Sunday, January 07, 2007

Satanism, Hedonism & Incunabulum

This is the first book post of 2007, and in a season when we clear out the old to make way for the new, I am going to write over the next few days about three books that I read in December and wanted to share with you before moving onto the new reads of 2007.

The first one is titled The Dumas Club, and is written by Spanish author Arturo Perez-Reverte. The story traces the events in the life of a jaded intellectual detective, an Italian called Dean Corso, who specialises in tracking down and authenticating ancient scrolls, incunabula and rare editions of books. After a rare book dealer is found dead after selling a manuscript for a chapter of Alexandre Dumas' The Three Musketeers, and another book dealer acquires an even rarer medieval satanic text titled De Umbrarum Regni Novem Portis, which is fabled to hold the secret for summoning the devil, Corso is assigned to the task of verifying the authenticity of both manuscripts. This kicks off a race across Europe to archives and private collections, all the while being followed by a sinister man with a scar across his face and random encounters with beautiful women whom Corso eventually manages to sleep with, despite an occasional inability to get it up - the effect of too much gin, I'd guess.

Perez-Reverte then takes us through several hundred pages of medieval fact finding, wild goose chases, intellectual cartwheels, plot digressions, and several dead bodies littered aesthetically along the course. The story is convoluted, trying as it does to be intelligent and factor into it several narrative styles, and the plot itself relies almost embarrassingly on The Three Musketeers for dramatic impact. There is a Cardinal Richelieu, there is a scheming Milady, and incredibly enough, there is also a Satan (oops - I mean a Fallen Angel) that accompanies Corso through Spain, Portugal & Paris on his quest to determine the authenticity of both works.

While an intelligent premise, the novel fails in its execution, simply because the author writes far too self-consciously. Corso is never completely fleshed out as a character, and the repetitive references to his Bonapartist ancestry is tiresome. He seems to be Perez-Reverte's idea of what Umberto Eco's Casaubon from Foucault's Pendulum would end up like after two decades of intellectual investigation - chain smoking, emotionally dysfunctional, addicted to gin and beautiful, unattainable European goddesses. Perhaps the biggest let down is in the denouement, when what appears to be an increasingly complex web of loose ends are so neatly and simply tied up that you're almost left flabbergasted and disgusted at having been led on a wild goose chase.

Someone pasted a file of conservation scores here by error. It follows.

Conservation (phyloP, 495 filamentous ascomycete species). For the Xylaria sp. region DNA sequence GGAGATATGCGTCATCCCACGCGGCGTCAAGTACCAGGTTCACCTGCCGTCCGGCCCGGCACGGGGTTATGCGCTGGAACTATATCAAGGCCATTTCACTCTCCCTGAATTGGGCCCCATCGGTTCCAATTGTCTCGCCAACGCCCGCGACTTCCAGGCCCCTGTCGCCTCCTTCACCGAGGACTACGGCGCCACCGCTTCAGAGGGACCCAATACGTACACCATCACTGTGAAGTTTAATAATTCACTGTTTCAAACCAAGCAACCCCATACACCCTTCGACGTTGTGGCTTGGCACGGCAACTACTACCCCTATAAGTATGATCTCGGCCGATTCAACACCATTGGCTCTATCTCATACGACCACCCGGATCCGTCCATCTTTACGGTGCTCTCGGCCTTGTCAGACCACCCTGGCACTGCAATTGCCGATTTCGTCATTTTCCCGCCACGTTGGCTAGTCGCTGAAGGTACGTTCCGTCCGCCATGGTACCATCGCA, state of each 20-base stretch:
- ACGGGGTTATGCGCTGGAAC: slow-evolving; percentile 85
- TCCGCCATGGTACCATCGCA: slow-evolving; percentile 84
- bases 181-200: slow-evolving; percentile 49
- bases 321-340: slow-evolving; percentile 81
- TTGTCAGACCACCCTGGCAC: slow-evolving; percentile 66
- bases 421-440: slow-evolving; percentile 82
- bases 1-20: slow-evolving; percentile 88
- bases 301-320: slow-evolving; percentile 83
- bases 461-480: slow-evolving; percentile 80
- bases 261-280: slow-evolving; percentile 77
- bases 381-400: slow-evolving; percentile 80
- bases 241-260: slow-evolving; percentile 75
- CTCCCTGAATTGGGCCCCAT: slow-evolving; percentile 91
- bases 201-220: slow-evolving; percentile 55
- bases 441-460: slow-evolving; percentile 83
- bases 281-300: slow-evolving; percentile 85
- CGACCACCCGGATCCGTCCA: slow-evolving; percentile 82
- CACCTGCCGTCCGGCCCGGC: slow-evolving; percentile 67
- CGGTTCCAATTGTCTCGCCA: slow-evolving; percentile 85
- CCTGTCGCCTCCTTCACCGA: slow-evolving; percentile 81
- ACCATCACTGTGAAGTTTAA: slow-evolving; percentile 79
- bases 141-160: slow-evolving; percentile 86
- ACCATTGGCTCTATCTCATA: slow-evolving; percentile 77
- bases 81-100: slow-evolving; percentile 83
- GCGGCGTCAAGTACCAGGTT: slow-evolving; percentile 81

I was somewhat saddened by the fact that Perez-Reverte is obviously an incredibly smart man, but writes far too much in the shadow of that master of semiotics, medievalism and fiction, Umberto Eco himself. His plotlines, narrative style and even the forced inclusion of The Eco himself at a gathering of intellectuals & Dumas admirers ("Look who's arrived. You know him, don't you? Professor of semiotics in Bologna...") only underscore that this is a writer who read Foucault's Pendulum and somehow so desperately wanted to create his own version that he ended up writing The Dumas Club. There is also an almost obsessive desire on the author's part to impress the reader with his knowledge of literature, both medieval & contemporary, as well as an urge to write a thrilling intelligent murder mystery. Unfortunately, the book is too self-conscious to make it truly worthwhile.

End verdict? Mildly entertaining, but unfortunately not enough to keep you engrossed to the end. Good reading for the Tube, but only if the Metro doesn't keep you entertained.

Coming soon - The Memory Artists by Jeffrey Moore & Broken April by Ismail Kadare...

4 comments:

Maja said...

The more of this post I read, the more familiar the plot of the book sounded, till I finally realised that the Johnny Depp film The Ninth Gate must've been adapted from The Dumas Club. As much as I love The Depp ( :D ), that was an entirely forgettable film as well - I guess it's difficult to make a good film from a bad book.

Thanks for getting me addicted to LibraryThing btw, I discovered it through your blog and can't seem to tear myself away now!

Donna said...

The first book of Perez-Reverte's I read was The Flanders Panel - which I really enjoyed - so I subsequently read several of his other books, including Club Dumas. (I concluded, BTW, that Flanders Panel was the best of the bunch and I haven't even bothered to read his most recent 2-3 books.)
I'd was excited about Club Dumas because it sounded like a very interesting idea from the blurb on the back of the book - but I struggled to even finish it. I felt like he was trying way too hard and the book was... well, boring.

The Buddha Smiled said...

Maja, you're perfectly correct in the assumption that The Ninth Gate was based on this novel. I haven't seen that movie, but after reading the novel, I'm not exactly desperate to watch it either...

Donna, I haven't read The Flanders Panel - this was the first Perez-Reverte I've read, and as my review shows, I'm not exactly thrilled! Having said that, its quite likely that he's written a few good books, so I might actually look it up - so thanks for the tip!

Regards,

TBS

Anonymous said...

I liked both the book and the movie...

Incidentally, though, the character is called Lucas Corso in the book (at least in the original version), and not Dean (which was, for some reason, his name in the movie). Did they change the name in the English translation of the novel too?